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Do Tony Nominators and Voters really forget the fall?

No one denies that this has been an extraordinary season on Broadway, considering the economic shite-storm the world has been walking through for the past six months.

With so many great productions and so many great actors on the boards, the potential nominees for this year’s Tony Awards were plentiful.  Yet several industry vets are still wondering how a few standout productions and performances were left off the list.
What happened to The Seagull?  And Kristin Scott Thomas?  All My Sons?  Should Equus have been been nominated?  Daniel Radcliffe?  TOS?
As I heard more and more folks ranting about what productions and people were snubbed, I noticed a trend.  Most of the slights were from shows that opened in the Fall.
That begged the question . . . do you stand a better chance of winning a Tony if your show opens in the Spring versus the Fall? (Spring = 1/1 – Tony Cutoff.  Fall = Tony Cutoff – 12/31.)
I dove into IBDB.com and TonyAwards.com to see if there was a seasonal advantage, and here’s what I found out.

Over the past 20 years . . .

  • 65% of the winners of the Best Musical Tony opened in the Spring.
  • 60% of the winners of the Best Play Tony opened in the Spring.

Over the past 15 years (the revival categories are only 15 years old) . . .

  • 67% of the winners of the Best Revival of a Musical Tony opened in the Spring.
  • 87% of the winners of the Best Revival of a Play Tony opened in the Spring.

On average, that means 70% of the Tony Award winners in these four major categories period were Spring productions.

There’s an argument to open when the leaves are coming back on the trees, don’t you think?

I know what you’re thinking . . . more shows open in the Spring, so of course the Spring produces more winners, right?
Wrong.
Over the past 20 years, 51% of Broadway shows opened in the Fall versus 49% in the Spring!
Now do you believe there’s an advantage?
But wait . . . just like on a TV commercial for the slice-o-matic, there’s more!
I also looked at the nominees for these awards.  Does opening in the Spring not only give you a better shot at winning, but also a better shot at getting nominated?
Results, please . . .

Over the past 20 years . . .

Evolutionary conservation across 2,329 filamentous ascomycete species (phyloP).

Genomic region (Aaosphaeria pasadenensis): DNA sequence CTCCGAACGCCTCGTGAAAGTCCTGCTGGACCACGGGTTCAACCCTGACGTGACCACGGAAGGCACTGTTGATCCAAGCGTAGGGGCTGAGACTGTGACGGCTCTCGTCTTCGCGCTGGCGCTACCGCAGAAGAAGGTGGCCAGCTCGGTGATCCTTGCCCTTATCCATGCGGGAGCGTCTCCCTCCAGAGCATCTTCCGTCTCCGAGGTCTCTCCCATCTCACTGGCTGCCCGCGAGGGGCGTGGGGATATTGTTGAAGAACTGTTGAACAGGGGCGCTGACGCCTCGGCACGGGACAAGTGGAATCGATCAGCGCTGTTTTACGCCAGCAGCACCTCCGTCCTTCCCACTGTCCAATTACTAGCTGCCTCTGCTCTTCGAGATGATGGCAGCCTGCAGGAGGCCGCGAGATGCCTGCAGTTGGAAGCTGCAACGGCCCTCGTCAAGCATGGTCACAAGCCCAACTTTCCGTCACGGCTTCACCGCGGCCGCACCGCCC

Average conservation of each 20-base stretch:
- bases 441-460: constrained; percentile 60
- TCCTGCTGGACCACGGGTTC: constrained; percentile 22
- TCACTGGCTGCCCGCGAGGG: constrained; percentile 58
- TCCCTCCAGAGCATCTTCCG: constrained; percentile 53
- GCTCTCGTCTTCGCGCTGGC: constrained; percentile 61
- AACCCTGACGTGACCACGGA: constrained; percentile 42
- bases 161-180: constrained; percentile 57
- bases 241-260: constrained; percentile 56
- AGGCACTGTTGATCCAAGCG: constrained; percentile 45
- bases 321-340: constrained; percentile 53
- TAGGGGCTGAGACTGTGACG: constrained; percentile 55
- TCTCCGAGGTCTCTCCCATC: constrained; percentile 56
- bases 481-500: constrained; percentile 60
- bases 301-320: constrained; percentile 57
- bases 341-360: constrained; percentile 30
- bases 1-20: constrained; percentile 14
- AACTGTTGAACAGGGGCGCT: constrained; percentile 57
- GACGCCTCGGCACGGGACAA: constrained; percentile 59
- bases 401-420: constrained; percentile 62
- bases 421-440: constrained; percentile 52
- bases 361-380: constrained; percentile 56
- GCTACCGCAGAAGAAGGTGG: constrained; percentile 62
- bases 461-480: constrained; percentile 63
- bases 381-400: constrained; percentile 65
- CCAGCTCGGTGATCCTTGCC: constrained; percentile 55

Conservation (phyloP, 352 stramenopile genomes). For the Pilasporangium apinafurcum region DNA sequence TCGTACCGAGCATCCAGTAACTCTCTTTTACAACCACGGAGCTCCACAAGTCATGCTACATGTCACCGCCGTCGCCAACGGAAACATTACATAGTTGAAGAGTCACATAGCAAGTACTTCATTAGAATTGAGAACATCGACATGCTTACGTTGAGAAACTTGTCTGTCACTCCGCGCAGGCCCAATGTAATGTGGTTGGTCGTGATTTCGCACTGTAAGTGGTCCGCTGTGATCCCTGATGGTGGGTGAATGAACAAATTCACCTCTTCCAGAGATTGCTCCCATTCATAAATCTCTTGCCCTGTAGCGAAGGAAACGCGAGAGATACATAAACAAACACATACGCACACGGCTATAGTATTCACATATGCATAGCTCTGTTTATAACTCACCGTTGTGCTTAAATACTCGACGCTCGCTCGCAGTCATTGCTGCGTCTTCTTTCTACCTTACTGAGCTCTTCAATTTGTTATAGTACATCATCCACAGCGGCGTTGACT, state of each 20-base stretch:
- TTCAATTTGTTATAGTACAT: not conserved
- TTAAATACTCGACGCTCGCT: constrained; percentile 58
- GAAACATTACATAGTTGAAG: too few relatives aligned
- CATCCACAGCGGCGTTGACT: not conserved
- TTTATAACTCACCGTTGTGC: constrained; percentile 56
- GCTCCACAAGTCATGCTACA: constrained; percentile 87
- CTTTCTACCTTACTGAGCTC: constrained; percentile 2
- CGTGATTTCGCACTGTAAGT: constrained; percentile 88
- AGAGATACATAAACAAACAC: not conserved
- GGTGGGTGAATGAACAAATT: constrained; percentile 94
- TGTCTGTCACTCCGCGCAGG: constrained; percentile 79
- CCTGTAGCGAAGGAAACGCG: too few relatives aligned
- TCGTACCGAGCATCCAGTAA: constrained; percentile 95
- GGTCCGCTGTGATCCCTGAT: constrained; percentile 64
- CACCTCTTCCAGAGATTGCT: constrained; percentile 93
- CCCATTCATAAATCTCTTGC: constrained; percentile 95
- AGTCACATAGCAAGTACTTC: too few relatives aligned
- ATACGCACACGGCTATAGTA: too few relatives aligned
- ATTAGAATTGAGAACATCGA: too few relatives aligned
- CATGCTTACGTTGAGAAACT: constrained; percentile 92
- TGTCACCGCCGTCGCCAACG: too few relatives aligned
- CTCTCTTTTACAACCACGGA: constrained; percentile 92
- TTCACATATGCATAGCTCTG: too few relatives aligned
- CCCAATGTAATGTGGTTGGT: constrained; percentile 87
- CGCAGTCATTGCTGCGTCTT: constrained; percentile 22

• 64% of the nominees for the Best Musical Tony opened in the Spring.
  • 72% of the nominees for the Best Play Tony opened in the Spring.

Over the past 15 years . . .

  • 60% of the nominees for the Best Revival of a Musical Tony opened in the Spring.
  • 68% of the nominees for the Best Revival of a Play Tony opened in the Spring.

That means 66% of all the Tony Award nominees in these categories were Spring productions.

Shall we give you a another slice-o-matic for the same price?

What about actors and actresses?  Does the time of opening affect the performance awards as well?  Would Kristin and Daniel have been more likely to get nominated if they opened post January 1?

Over the past 20 years . . .

  • 62.5% of the winners of the Best Actor/Actress in a Musical Tony were from Spring shows.
  • 75% of the winners for the Best Actor/Actress in a Play were from Spring shows.

That’s 68.75% of all the top performance Tony Awards given to actors and actresses in Spring productions.

What about nominations?

Over the past 20 years . . .

  • 60% of the nominees for the Best Actor/Actress in a Musical Tony were from Spring shows.
  • 71% of the nominees for the Best Actor/Actress in a Play were from Spring shows.
What does all this mean?  And why does it happen?
My conclusion is pretty simple:  nominators and voters are human.  They are subject to the same laws of advertising and marketing that we all are.  Shows that are running and being advertised and in the press and being talked about by their families are just more “top of mind” (the goal of advertisers) than shows that have closed, and haven’t had a dime of marketing spent on them in months.  It’s not a conscious decision on their part to give a slight advantage to shows that just opened.  It’s just what happens . . . and now we have the numbers to prove it.
Open in the Fall and there is a statistical disadvantage to being part of the Tony club.

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